Once Christmas Day and Twixmas passes, attention naturally turns to tidying homes and returning the tree and festive decorations to boxes and lofts out of sight and mind.
However, when Christmas has ended for another year, some people remain desperate to cling to that festive spirit, leading them to question when is the last possible date to remove Christmas decorations and the Christmas tree.
Newsweek asked some experts to reveal all about the most appropriate time to take down festive decorations following December 25, 2021.
QubeLuxe Style and Decor expert Debbie Marks believes we should make the most of this most decorative of seasons.
She told Newsweek: “The official end of the festive season is the 6th of January, so taking decorations down any time from the 1st through to the 6th is recommended.
“I strongly believe though that we shouldn’t leave our houses bare all year round and we can still enjoy beautiful decor through each and every season, so when we take our decor down we should put different decor in its place that we can still enjoy. That way you’re surrounded by joy in your home, throughout the whole year.”
Frances Tilstone, of greetings card manufacturer Scribbler, also suggests you should not necessarily be in a hurry to dispose of your Christmas decorations.
She told Newsweek: “January is widely considered to be a fairly dull and gloomy month and even includes “Blue Monday”, dubbed the most depressing day of the year. Like many of us, we aren’t in a big hurry to return to normality or to experience that dreaded post-Christmas slump.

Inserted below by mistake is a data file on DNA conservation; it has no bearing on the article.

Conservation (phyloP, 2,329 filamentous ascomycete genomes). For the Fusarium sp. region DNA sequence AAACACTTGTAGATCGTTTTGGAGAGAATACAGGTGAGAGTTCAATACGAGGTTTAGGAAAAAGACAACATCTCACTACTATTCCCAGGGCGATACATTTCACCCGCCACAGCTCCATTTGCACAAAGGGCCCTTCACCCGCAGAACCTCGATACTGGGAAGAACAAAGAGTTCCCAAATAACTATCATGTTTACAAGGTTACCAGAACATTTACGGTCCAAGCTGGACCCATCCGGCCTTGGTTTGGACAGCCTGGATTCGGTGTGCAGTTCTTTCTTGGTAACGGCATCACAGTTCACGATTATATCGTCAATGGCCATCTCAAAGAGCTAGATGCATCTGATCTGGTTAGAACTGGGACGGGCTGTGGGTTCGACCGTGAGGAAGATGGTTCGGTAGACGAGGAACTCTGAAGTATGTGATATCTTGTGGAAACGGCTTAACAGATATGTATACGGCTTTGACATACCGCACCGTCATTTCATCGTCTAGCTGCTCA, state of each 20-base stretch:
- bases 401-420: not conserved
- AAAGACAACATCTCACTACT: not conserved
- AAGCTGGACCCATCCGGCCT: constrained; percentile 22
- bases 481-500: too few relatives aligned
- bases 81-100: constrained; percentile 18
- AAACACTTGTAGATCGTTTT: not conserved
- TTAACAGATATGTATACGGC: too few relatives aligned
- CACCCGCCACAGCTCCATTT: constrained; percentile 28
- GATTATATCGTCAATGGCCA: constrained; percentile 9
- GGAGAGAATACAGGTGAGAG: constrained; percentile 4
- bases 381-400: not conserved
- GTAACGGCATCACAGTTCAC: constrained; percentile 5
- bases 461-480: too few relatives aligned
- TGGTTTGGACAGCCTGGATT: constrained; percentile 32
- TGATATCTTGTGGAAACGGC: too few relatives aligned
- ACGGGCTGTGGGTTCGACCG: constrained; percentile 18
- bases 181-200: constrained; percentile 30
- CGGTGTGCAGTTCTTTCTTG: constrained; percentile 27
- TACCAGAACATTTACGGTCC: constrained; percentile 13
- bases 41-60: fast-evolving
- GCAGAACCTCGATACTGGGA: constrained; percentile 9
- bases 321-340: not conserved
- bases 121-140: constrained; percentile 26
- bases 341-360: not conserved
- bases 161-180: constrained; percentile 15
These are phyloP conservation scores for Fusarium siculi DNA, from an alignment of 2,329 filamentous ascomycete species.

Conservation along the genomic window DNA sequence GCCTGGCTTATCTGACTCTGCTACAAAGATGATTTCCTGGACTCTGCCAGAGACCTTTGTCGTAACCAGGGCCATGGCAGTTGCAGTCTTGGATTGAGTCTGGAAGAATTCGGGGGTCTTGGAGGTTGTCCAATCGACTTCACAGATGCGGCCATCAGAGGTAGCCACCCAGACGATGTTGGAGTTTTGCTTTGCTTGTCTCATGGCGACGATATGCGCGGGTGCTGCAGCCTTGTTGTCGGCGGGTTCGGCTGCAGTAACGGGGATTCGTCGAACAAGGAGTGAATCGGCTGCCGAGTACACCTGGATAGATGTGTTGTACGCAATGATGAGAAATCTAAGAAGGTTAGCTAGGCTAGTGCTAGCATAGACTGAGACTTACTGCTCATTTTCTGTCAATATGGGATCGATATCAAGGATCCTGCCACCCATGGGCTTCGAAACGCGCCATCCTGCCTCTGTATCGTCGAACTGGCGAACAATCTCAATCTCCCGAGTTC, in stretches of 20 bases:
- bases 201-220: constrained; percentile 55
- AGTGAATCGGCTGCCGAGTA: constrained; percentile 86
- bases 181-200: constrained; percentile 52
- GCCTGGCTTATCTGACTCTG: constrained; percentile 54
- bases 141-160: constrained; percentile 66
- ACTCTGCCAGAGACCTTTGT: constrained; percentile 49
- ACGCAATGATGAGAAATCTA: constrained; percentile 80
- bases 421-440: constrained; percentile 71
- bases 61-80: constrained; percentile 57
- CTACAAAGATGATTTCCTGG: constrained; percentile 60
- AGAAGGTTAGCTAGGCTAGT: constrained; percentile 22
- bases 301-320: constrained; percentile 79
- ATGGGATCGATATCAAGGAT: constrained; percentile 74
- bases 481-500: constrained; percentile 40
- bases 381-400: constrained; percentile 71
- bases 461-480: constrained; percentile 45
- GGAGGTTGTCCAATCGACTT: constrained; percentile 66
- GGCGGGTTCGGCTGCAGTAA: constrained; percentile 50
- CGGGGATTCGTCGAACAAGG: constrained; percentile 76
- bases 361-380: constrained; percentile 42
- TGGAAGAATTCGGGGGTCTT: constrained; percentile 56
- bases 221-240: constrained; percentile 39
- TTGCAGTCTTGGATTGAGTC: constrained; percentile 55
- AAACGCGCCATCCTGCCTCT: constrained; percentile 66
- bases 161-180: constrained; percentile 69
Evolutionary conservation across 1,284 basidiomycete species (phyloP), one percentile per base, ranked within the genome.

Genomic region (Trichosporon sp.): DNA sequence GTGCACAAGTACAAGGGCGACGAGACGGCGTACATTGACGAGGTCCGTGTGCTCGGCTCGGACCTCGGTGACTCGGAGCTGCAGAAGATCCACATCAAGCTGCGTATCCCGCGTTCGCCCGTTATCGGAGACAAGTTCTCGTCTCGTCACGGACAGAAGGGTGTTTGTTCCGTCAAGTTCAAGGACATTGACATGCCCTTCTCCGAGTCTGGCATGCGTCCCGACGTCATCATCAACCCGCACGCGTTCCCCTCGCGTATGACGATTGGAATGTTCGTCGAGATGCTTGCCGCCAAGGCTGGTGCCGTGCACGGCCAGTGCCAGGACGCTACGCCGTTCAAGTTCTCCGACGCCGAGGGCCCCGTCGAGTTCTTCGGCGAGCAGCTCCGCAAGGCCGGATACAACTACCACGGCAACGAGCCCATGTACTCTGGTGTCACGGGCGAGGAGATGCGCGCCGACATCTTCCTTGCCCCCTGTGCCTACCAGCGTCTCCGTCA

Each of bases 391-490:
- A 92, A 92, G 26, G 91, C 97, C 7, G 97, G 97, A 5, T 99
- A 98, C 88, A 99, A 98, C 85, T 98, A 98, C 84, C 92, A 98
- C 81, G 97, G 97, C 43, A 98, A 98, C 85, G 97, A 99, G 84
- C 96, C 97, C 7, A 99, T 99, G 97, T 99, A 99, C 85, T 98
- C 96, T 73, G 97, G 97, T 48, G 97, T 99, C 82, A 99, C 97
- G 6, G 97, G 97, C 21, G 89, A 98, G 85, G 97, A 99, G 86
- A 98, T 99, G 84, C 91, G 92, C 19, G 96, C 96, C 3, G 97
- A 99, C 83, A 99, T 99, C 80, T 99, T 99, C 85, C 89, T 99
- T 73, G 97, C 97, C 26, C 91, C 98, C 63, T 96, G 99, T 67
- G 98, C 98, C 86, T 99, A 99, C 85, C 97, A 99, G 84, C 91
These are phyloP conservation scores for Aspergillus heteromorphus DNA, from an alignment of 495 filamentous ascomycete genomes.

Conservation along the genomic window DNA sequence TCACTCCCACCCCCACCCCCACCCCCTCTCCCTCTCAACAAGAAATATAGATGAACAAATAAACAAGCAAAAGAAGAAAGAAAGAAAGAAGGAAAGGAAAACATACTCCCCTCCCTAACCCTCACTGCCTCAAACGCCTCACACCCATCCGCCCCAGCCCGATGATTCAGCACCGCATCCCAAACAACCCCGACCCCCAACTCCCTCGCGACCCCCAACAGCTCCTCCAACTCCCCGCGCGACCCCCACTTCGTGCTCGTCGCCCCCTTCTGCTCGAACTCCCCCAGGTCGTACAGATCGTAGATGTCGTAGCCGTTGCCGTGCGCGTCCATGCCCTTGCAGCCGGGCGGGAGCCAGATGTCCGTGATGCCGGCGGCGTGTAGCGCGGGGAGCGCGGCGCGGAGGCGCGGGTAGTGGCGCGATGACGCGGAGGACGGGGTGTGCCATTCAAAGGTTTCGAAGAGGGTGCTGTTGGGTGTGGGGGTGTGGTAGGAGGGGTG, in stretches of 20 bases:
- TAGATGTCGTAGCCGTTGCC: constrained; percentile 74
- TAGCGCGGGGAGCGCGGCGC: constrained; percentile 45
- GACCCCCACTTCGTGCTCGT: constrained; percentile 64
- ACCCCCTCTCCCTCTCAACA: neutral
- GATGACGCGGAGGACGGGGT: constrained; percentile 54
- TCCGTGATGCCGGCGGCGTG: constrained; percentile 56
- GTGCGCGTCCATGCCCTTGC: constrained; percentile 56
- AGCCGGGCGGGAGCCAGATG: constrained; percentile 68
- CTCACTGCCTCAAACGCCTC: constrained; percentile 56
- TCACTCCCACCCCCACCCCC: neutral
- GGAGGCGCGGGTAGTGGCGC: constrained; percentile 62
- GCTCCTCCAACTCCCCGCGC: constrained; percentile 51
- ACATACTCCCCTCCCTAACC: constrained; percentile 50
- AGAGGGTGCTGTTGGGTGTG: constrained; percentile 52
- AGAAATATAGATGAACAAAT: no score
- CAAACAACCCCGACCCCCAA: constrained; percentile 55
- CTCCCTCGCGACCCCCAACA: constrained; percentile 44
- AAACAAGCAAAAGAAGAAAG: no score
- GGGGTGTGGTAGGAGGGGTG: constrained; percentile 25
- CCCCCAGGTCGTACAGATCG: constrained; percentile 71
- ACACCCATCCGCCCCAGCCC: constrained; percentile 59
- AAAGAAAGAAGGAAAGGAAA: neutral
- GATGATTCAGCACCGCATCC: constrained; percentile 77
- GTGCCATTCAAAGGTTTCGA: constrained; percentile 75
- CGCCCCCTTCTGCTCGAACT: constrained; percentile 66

“For this reason, we would recommend keeping the festive period alive as long as you can and leaving your decorations up into the New Year – especially if it makes you happy.”
Interior experts at Essential Living believe the joyful decor has several benefits for us, “so why not make it last?”
They told Newsweek: “This is especially considering the amount of work it actually takes to put everything up in the first place.”
They added there are several purported psychological benefits to having Christmas decorations, from boosting mood to offering incentives to spend time with family over this most magical time.
They said: “The gleaming lights, whimsical colours and glistening trees can have a great impact on our mood. We often associate our Christmas decorations with the excitement and nostalgia of our childhood, allowing us to relive that holiday magic, causing our dopamine (‘the happy hormone’) to spike.
“We finally have something to look forward to, to be excited about! So if you want to decorate your living room like a Winter Wonderland in mid-November, go for it.
“In a non-stop world full of stress and anxiety, allowing this time to wind down, put some Christmas tunes on and relive positive memories from the past with your family can be a great way to reconnect.
“It’s a great way to distract from the outside world and the decorations can be enjoyed by all family and friends for even longer, sparking funny stories about when dad broke the fancy plate or the family dog stole the Christmas chicken.”
Additional benefits include the sensual smells and scents of Christmas permitting the home can help, such as “pumpkin spice and sparkling cinnamon”, while decorations also have the more prosaic benefit of making a home appear more inviting and friendly toward neighbors.